University of Fashion Blog

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Introducing our ITAA Sustainability Design Winner Lynda Xepoleas

Lynda Xepoleas of Cornell University – winner of the UoF/Alvanon/Motif Sustainability Award

The University of Fashion, in partnership with the Alvanon dress forms and MOTIF, were proud sponsors of this year’s Sustainability Award presented at the annual International Textiles & Apparel Association (ITAA) conference Nov 16th – 18th.  If you are unfamiliar with the ITAA, they are a professional, educational association composed of scholars, educators, and students in the textile, apparel, and merchandising disciplines in higher education. The association dates back to 1935, when the United States Office of Education cooperated with institutions of higher learning in studying the curricula. As a result of these curricula studies, conferences of textile and clothing professors have been held annually in the U.S. since 1944.

The recipient of this year’s Sustainability Award is Lynda Xepoleas, a Ph D candidate in the Fiber Science and Apparel Design Department at Cornell University, for her sustainable dress design entitled “Collision”. The Sustainability Design Award is a $3279 value and includes: 1) a one-year subscription to the complete catalog of Alvanon’s virtual AlvaForms via the Alvanon Body Platform, https://abp.alvanon.com/ ($2500 value).  2.) an all-access pass to the entire library of professional apparel courses on MOTIF https://motif.com ($590 value), and 3.) a one-year full access subscription to over 500 fashion design and business education videos via University of Fashion, https://www.universityoffashion.com ($189 value).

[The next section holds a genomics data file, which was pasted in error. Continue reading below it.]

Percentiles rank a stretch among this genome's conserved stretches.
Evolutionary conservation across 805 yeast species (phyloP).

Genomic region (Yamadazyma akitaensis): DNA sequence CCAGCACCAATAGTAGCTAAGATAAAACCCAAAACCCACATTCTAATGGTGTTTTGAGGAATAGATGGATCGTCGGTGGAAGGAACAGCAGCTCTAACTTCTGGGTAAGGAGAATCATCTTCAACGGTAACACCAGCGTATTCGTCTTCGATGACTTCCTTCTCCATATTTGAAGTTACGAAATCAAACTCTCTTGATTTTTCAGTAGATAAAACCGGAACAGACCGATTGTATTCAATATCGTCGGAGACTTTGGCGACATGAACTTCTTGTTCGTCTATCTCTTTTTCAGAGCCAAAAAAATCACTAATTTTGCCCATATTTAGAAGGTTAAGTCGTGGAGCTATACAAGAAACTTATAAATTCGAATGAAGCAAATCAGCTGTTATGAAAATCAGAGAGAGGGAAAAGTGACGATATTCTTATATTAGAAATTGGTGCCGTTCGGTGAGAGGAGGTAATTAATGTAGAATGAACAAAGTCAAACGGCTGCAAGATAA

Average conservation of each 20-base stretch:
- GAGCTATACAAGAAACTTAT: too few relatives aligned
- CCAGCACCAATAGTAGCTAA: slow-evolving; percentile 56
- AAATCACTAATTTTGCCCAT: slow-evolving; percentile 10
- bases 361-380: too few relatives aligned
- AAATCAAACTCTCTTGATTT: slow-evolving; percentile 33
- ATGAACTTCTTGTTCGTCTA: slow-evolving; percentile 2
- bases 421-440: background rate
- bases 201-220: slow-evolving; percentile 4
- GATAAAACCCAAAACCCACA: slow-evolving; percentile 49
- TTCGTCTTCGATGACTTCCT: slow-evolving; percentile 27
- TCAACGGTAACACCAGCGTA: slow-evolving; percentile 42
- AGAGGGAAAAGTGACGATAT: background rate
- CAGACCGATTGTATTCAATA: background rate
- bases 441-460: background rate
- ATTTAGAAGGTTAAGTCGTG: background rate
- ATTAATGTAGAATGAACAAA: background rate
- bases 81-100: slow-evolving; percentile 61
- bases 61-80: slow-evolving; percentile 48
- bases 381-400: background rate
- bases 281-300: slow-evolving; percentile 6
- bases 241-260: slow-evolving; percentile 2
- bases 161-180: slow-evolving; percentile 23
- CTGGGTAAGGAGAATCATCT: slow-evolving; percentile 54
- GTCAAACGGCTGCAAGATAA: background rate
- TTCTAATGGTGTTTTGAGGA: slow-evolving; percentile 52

Lynda Xepoleas “Collision” sustainable dress design front view. (Photo credit: Lynda Xepoleas)

Lynda Xepoleas “Collision” sustainable dress design detail. (Photo credit: Lynda Xepoleas)

Lynda Xepoleas “Collision” sustainable dress design back view (Photo credit: Lynda Xepoleas)

Lynda’s “Collision” dress design was borne out of an opportunity where she witnessed the ecological footprint of the fashion industry firsthand while visiting several manufacturing facilities in different regions of India. Lynda was surprised by the amount of textile waste created during the cutting process. This experience not only led her to undertake upcycled design scholarship using cut-offs (production scraps), but also to think about how sustainable practices could be incorporated within the cutting and manufacturing of mass-produced apparel.